‘Message testing’ aims to detect weak spots in Zuckerman’s campaign

David Zuckerman
David Zuckerman signs a handmade political poster of himself at Williston Central School in 2016, when he was running for lieutenant governor. File photo by Jasper Craven/VTDigger

Editor’s note: This article is by Shanti Boyle, a reporter with the Community News Service, a collaboration with the University of Vermont’s Reporting & Documentary Storytelling program.

David Zuckerman, the Democratic nominee for governor, is being targeted in a new “poll” asking people a series of negative questions about the candidate — a tactic experts largely consider disreputable. 

For instance, people are asked to compare Zuckerman’s “radical” government programs versus Republican Gov. Phil Scott’s middle-of-the-road approach. After each question, people are asked if the negative point raised about Zuckerman makes them more or less likely to vote for him. 

It’s actually a way to test a particular political message, said Rich Clark, professor of political science and former director of polling at the Castleton Polling Institute.

“They want to know what message is going to damage a candidate the most,” Clark said. Those negative responses can then fuel negative campaign ads on television or in mailings to voters.

Message testing is sometimes mistaken for “push polls” — large-scale, thinly veiled attempts to smear candidates. 

“Typically, a push poll is an effort to shape opinion that doesn’t include any data collection at all. Message testing is actually collecting data,” Clark said. 

Clark said push polls are notable for how few questions are asked, while message testing is marked by more questions and an attempt to acquire demographic information from the person being called. 

“It would cost a lot to ask many questions and get those out to lots of people,” he said.

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Zuckerman’s campaign is aware of the negative polls, said Colleen Jackson, the deputy campaign manager.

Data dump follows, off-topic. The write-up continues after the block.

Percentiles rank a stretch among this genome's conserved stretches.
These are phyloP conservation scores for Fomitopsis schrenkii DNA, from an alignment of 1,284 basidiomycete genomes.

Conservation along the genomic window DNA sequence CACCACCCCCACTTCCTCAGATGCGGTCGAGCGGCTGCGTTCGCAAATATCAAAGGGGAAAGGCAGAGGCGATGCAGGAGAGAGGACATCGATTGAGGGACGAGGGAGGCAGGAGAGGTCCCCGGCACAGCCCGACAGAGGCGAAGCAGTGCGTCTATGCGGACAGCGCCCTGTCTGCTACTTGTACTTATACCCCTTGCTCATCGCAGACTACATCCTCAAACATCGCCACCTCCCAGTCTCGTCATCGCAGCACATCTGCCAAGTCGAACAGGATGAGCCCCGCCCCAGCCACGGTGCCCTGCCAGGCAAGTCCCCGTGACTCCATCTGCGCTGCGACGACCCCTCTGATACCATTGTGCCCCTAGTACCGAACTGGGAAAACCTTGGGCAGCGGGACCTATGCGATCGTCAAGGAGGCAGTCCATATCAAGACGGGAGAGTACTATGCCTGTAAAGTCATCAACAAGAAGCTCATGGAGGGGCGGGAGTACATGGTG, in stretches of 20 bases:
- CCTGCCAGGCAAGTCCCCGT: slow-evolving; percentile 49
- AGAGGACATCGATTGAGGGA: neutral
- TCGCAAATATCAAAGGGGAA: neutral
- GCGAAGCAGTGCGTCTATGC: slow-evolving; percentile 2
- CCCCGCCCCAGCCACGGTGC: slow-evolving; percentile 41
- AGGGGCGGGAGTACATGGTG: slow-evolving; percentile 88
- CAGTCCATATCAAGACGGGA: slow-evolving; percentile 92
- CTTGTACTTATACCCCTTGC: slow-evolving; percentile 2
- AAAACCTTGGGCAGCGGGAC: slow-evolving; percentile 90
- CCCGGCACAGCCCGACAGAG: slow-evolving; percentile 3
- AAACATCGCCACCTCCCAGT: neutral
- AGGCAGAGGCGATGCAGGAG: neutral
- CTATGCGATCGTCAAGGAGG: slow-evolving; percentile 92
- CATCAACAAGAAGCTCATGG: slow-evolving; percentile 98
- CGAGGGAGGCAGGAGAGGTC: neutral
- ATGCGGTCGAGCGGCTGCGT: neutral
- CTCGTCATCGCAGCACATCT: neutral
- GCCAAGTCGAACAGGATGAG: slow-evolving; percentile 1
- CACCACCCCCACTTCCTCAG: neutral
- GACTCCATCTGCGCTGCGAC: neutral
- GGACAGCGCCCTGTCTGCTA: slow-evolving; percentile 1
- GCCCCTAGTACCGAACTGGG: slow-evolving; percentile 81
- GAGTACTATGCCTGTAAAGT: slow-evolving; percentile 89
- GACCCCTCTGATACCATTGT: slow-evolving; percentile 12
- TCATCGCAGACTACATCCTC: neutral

“We have been receiving some calls from supporters telling us about potential push polling, but none of us on staff have received the poll, so we don’t know if it is push polling,” Jackson said.

Jason Maulucci, Scott’s campaign manager, said the governor’s campaign was not involved, and has no idea who’s doing the message testing.

“Our campaign hasn’t done any of that, so I don’t know who it could be,” Maulucci said, and said sometimes campaigns use message testing to look for weak spots in their candidate. “Sometimes the other side will try to expose their own vulnerabilities and ask questions like that,” he said.

Some outside money is flowing into Vermont campaigns this year.

In July, A Stronger Vermont, a political action committee funded by the Republican Governors Association, gave $54,000 to National Research Inc., which manages polling for a litany of Republican candidates, including President Donald Trump’s campaign. A Stronger Vermont also supported Scott’s campaign in 2018.

Our Vermont, a political action committee funded by the Democratic Governors Association, has not yet entered the fray in the governor’s race, according to campaign filings.

Many Vermont organizations also have PACs, including the National Education Association, the Vermont State Employees Association, Planned Parenthood, and the Vermont Public Interest Research Group.

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Shanti Boyle

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